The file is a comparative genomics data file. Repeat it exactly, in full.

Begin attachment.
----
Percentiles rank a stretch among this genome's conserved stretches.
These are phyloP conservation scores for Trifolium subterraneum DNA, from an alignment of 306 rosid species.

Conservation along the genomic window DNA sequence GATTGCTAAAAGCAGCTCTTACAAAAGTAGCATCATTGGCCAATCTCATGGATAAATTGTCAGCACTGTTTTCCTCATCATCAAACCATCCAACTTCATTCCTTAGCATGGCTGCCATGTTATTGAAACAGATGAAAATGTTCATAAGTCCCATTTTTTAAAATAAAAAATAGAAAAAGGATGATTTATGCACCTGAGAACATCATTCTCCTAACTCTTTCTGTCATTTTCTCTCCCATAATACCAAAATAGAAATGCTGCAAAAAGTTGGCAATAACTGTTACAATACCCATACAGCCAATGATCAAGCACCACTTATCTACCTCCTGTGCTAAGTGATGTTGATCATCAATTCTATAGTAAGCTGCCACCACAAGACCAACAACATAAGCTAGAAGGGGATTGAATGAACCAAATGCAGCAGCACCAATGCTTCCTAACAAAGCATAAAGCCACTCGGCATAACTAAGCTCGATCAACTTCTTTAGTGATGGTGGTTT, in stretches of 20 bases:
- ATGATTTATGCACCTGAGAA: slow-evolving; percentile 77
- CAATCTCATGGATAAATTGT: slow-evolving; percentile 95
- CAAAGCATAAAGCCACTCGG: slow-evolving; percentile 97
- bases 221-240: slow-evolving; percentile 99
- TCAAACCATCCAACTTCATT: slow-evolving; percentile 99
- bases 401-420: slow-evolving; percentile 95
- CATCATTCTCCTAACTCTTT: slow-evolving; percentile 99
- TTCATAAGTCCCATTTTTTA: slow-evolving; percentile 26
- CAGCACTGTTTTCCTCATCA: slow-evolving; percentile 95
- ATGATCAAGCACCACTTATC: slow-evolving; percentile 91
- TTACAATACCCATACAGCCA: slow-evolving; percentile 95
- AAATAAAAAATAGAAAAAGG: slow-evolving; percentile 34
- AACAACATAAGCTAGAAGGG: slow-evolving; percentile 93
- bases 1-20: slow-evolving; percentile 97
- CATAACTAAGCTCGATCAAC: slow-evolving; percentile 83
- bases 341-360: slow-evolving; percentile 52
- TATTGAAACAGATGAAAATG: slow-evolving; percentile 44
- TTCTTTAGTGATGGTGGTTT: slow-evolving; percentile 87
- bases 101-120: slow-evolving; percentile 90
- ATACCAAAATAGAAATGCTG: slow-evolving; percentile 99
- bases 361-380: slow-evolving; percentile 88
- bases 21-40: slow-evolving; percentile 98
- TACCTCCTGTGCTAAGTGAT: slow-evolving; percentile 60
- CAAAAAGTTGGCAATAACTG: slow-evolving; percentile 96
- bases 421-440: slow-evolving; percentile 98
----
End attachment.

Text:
Percentiles rank a stretch among this genome's conserved stretches.
These are phyloP conservation scores for Trifolium subterraneum DNA, from an alignment of 306 rosid species.

Conservation along the genomic window DNA sequence GATTGCTAAAAGCAGCTCTTACAAAAGTAGCATCATTGGCCAATCTCATGGATAAATTGTCAGCACTGTTTTCCTCATCATCAAACCATCCAACTTCATTCCTTAGCATGGCTGCCATGTTATTGAAACAGATGAAAATGTTCATAAGTCCCATTTTTTAAAATAAAAAATAGAAAAAGGATGATTTATGCACCTGAGAACATCATTCTCCTAACTCTTTCTGTCATTTTCTCTCCCATAATACCAAAATAGAAATGCTGCAAAAAGTTGGCAATAACTGTTACAATACCCATACAGCCAATGATCAAGCACCACTTATCTACCTCCTGTGCTAAGTGATGTTGATCATCAATTCTATAGTAAGCTGCCACCACAAGACCAACAACATAAGCTAGAAGGGGATTGAATGAACCAAATGCAGCAGCACCAATGCTTCCTAACAAAGCATAAAGCCACTCGGCATAACTAAGCTCGATCAACTTCTTTAGTGATGGTGGTTT, in stretches of 20 bases:
- ATGATTTATGCACCTGAGAA: slow-evolving; percentile 77
- CAATCTCATGGATAAATTGT: slow-evolving; percentile 95
- CAAAGCATAAAGCCACTCGG: slow-evolving; percentile 97
- bases 221-240: slow-evolving; percentile 99
- TCAAACCATCCAACTTCATT: slow-evolving; percentile 99
- bases 401-420: slow-evolving; percentile 95
- CATCATTCTCCTAACTCTTT: slow-evolving; percentile 99
- TTCATAAGTCCCATTTTTTA: slow-evolving; percentile 26
- CAGCACTGTTTTCCTCATCA: slow-evolving; percentile 95
- ATGATCAAGCACCACTTATC: slow-evolving; percentile 91
- TTACAATACCCATACAGCCA: slow-evolving; percentile 95
- AAATAAAAAATAGAAAAAGG: slow-evolving; percentile 34
- AACAACATAAGCTAGAAGGG: slow-evolving; percentile 93
- bases 1-20: slow-evolving; percentile 97
- CATAACTAAGCTCGATCAAC: slow-evolving; percentile 83
- bases 341-360: slow-evolving; percentile 52
- TATTGAAACAGATGAAAATG: slow-evolving; percentile 44
- TTCTTTAGTGATGGTGGTTT: slow-evolving; percentile 87
- bases 101-120: slow-evolving; percentile 90
- ATACCAAAATAGAAATGCTG: slow-evolving; percentile 99
- bases 361-380: slow-evolving; percentile 88
- bases 21-40: slow-evolving; percentile 98
- TACCTCCTGTGCTAAGTGAT: slow-evolving; percentile 60
- CAAAAAGTTGGCAATAACTG: slow-evolving; percentile 96
- bases 421-440: slow-evolving; percentile 98